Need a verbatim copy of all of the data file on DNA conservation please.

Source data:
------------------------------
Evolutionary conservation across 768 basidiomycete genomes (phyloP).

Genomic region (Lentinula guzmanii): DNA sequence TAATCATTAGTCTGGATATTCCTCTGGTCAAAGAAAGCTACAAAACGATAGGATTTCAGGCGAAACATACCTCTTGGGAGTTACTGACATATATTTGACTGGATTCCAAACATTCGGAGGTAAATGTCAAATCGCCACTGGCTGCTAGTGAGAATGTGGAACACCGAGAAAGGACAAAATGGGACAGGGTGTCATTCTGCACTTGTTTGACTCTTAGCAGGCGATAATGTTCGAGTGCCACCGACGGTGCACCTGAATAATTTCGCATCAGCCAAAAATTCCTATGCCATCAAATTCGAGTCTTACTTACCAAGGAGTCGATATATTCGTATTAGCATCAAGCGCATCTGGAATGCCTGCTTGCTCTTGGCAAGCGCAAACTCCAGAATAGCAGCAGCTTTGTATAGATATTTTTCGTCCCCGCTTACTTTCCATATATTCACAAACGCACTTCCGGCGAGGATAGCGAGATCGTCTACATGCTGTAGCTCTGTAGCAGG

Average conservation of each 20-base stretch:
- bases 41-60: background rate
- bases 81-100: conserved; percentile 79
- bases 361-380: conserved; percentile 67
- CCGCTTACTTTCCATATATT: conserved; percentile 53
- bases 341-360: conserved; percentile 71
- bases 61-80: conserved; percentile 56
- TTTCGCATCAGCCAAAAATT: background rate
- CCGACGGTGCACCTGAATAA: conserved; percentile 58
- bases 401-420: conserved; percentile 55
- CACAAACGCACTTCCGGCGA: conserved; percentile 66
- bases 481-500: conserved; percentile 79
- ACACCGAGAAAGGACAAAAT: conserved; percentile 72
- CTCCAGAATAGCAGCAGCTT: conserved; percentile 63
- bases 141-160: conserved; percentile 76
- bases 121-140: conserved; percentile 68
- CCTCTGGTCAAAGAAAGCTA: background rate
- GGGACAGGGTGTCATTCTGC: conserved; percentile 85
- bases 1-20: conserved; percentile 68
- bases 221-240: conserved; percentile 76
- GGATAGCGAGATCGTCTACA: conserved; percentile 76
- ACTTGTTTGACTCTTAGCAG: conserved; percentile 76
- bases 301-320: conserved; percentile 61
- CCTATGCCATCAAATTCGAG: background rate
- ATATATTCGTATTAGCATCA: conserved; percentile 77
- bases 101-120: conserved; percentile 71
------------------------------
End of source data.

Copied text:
Evolutionary conservation across 768 basidiomycete genomes (phyloP).

Genomic region (Lentinula guzmanii): DNA sequence TAATCATTAGTCTGGATATTCCTCTGGTCAAAGAAAGCTACAAAACGATAGGATTTCAGGCGAAACATACCTCTTGGGAGTTACTGACATATATTTGACTGGATTCCAAACATTCGGAGGTAAATGTCAAATCGCCACTGGCTGCTAGTGAGAATGTGGAACACCGAGAAAGGACAAAATGGGACAGGGTGTCATTCTGCACTTGTTTGACTCTTAGCAGGCGATAATGTTCGAGTGCCACCGACGGTGCACCTGAATAATTTCGCATCAGCCAAAAATTCCTATGCCATCAAATTCGAGTCTTACTTACCAAGGAGTCGATATATTCGTATTAGCATCAAGCGCATCTGGAATGCCTGCTTGCTCTTGGCAAGCGCAAACTCCAGAATAGCAGCAGCTTTGTATAGATATTTTTCGTCCCCGCTTACTTTCCATATATTCACAAACGCACTTCCGGCGAGGATAGCGAGATCGTCTACATGCTGTAGCTCTGTAGCAGG

Average conservation of each 20-base stretch:
- bases 41-60: background rate
- bases 81-100: conserved; percentile 79
- bases 361-380: conserved; percentile 67
- CCGCTTACTTTCCATATATT: conserved; percentile 53
- bases 341-360: conserved; percentile 71
- bases 61-80: conserved; percentile 56
- TTTCGCATCAGCCAAAAATT: background rate
- CCGACGGTGCACCTGAATAA: conserved; percentile 58
- bases 401-420: conserved; percentile 55
- CACAAACGCACTTCCGGCGA: conserved; percentile 66
- bases 481-500: conserved; percentile 79
- ACACCGAGAAAGGACAAAAT: conserved; percentile 72
- CTCCAGAATAGCAGCAGCTT: conserved; percentile 63
- bases 141-160: conserved; percentile 76
- bases 121-140: conserved; percentile 68
- CCTCTGGTCAAAGAAAGCTA: background rate
- GGGACAGGGTGTCATTCTGC: conserved; percentile 85
- bases 1-20: conserved; percentile 68
- bases 221-240: conserved; percentile 76
- GGATAGCGAGATCGTCTACA: conserved; percentile 76
- ACTTGTTTGACTCTTAGCAG: conserved; percentile 76
- bases 301-320: conserved; percentile 61
- CCTATGCCATCAAATTCGAG: background rate
- ATATATTCGTATTAGCATCA: conserved; percentile 77
- bases 101-120: conserved; percentile 71